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Germany asks gays to tolerate the Pope

Marc Shoffman September 8, 2006

Germany’s gay community has been urged to show “tolerance” to the Pope as he begins a tour of his country of birth tomorrow.

Pope Benedict XVI, referred to as Papa Ratzi in Germany, begins a six day tour of his native Bavaria on Saturday where he will visit the state capital of Munich and the village of Marktl am Inn where he was born in 1927.

The pontiff is known for his highly conservative attitude to homosexuality and has repeatedly spoken out against gay marriage, but Munich mayor, Christian Ude, has pleaded with the gay community to show “tolerance for the moral positions of the Catholic Church.”

The mayor of Munich is a Social Democrat who has worked for gay rights and has served as patron for the Christopher-Street-Day parades, a gay pride event, every year since 1994.

That was also the year the last remnant of the infamous Paragraph 175 was finally removed from the German Penal Code. This was the special law, introduced with the unification of Germany in 1871, that punished gays with imprisonment.

Speaking at this year’s Christopher-Street-Day parade, Mr Ude asked the crowd to avoid a battle “that also involves the cross,” claiming there are more important issues to fight for such as gay marriage.

The crowd understood what the mayor was demanding of them, and why, and they showed this by applauding him, according to a report by the National Secular Society

His plea comes as German police investigate gay pride participants in Germany who constructed a float with an effigy of the Pope sporting a rainbow flag hairstyle, red AIDS ribbon and holding a condom.

They are being investigated under a law which forbids anyone from reviling religion and another one which prohibits anyone from insulting representatives of a foreign state.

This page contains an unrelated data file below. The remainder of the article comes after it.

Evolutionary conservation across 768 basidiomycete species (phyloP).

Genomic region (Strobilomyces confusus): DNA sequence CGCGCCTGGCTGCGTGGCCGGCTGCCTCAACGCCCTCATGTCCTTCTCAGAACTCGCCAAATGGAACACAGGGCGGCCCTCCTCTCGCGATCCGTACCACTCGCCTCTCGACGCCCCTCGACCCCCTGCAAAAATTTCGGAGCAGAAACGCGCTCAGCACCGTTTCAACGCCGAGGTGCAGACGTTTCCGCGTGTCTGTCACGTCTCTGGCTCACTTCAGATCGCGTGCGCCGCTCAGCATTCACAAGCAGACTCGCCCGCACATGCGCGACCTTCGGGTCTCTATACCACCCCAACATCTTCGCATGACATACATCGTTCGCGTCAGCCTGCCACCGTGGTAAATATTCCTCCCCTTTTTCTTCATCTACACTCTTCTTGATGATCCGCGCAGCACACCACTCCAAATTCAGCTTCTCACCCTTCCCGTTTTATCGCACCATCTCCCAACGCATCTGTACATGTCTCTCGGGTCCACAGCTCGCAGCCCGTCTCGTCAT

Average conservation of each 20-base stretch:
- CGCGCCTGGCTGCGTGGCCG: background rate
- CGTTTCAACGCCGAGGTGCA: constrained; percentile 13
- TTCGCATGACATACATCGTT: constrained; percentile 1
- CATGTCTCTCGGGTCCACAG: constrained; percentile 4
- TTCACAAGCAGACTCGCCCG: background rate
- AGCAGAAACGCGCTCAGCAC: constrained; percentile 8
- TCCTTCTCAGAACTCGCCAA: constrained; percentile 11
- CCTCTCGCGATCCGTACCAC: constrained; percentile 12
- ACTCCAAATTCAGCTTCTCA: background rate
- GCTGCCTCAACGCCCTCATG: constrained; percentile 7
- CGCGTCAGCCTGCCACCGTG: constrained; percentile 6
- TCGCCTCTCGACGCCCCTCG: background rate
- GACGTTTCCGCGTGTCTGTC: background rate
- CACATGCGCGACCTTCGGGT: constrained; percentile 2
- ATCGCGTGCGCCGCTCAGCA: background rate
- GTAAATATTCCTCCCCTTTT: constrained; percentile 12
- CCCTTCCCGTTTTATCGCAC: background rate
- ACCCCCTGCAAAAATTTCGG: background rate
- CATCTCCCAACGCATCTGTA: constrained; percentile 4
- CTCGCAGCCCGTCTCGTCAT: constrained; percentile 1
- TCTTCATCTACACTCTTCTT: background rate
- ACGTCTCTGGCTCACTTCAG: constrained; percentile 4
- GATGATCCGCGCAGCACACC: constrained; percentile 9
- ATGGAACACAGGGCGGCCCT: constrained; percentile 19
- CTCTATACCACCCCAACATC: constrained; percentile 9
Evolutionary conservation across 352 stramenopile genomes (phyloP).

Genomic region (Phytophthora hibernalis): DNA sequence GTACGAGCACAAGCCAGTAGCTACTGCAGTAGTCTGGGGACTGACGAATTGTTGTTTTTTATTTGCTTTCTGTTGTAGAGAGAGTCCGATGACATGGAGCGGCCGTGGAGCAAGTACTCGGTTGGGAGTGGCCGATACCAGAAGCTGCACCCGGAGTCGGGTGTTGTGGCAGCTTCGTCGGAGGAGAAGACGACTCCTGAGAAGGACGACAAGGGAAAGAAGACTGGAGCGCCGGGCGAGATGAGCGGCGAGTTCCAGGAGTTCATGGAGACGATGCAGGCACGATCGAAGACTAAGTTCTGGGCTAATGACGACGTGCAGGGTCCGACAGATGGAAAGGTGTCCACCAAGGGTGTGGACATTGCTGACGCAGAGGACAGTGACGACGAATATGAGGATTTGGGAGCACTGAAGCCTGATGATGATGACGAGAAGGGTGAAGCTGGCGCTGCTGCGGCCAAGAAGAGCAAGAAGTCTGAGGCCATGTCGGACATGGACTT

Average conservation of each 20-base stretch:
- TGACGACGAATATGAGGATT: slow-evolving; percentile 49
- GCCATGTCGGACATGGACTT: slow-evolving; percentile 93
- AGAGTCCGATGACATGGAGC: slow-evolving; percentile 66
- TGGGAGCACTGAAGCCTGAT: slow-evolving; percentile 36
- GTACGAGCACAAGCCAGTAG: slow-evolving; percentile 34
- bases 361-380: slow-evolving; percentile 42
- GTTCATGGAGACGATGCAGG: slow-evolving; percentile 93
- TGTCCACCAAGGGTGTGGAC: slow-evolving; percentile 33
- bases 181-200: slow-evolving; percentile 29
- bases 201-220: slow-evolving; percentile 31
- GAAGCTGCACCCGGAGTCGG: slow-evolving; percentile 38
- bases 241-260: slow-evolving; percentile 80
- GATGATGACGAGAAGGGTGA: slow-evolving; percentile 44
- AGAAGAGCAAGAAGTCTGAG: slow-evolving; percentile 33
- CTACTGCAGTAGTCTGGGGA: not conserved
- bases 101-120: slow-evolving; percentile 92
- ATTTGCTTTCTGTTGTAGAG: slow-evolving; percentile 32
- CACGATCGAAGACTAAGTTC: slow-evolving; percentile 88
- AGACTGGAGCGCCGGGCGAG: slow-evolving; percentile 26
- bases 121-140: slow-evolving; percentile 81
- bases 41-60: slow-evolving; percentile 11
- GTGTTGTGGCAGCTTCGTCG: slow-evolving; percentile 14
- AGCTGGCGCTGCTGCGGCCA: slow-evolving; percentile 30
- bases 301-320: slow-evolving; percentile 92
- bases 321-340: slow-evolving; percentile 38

The visit is seen as a major spectacle for Germany’s religious community, the Vatican’s double role as church and state is seen as invaluable for tomorrow’s papal visit.

As a “state visit” Benedict’s bills will be footed by the German taxpayer. Yet because it is also a “pilgrimage,” his trip is planned as a liturgical spectacle. There is even an online souvenir shop where you can purchase papal-visit T-shirts, baseball caps and bottles for holy water.

Last year Benedict’s election was announced in the biggest German tabloid with the headline: “WE ARE POPE!” Politicians talked about what an honour it was for Germany.

In Rome crowds of Germans shouted in unison, “Benedict, sent from God!” (In German, the chant rhymes: “Benedikt, Gott geschickt!”.)

In opposition to the Pope, Gay campaigner Peter Tatchell appeared on the recent EuroPride march with a picture of him dressed as a drag queen with a sign saying “Pope Betty Benedict XVI, Queen of Homophobia.”

Terry Sanderson from the Gay and Lesbian Humanist Association told “It seems incredible that the gay community in Germany has to sit quiet and respectful while this horrible little man makes increasingly defamatory comments about them.

“I hope that there is a general protest – not just a gay one – against the Pope. Instead, we’ll probably just get the usual sycophantic media coverage showing large crowds of worshippers and portraying anyone who disagrees and protests as an extremist.

“It’s time those who think the Vatican’s policies are downright evil ought to stand up and be counted.”

Additional reporting Muriel Fraser, National Secular Society

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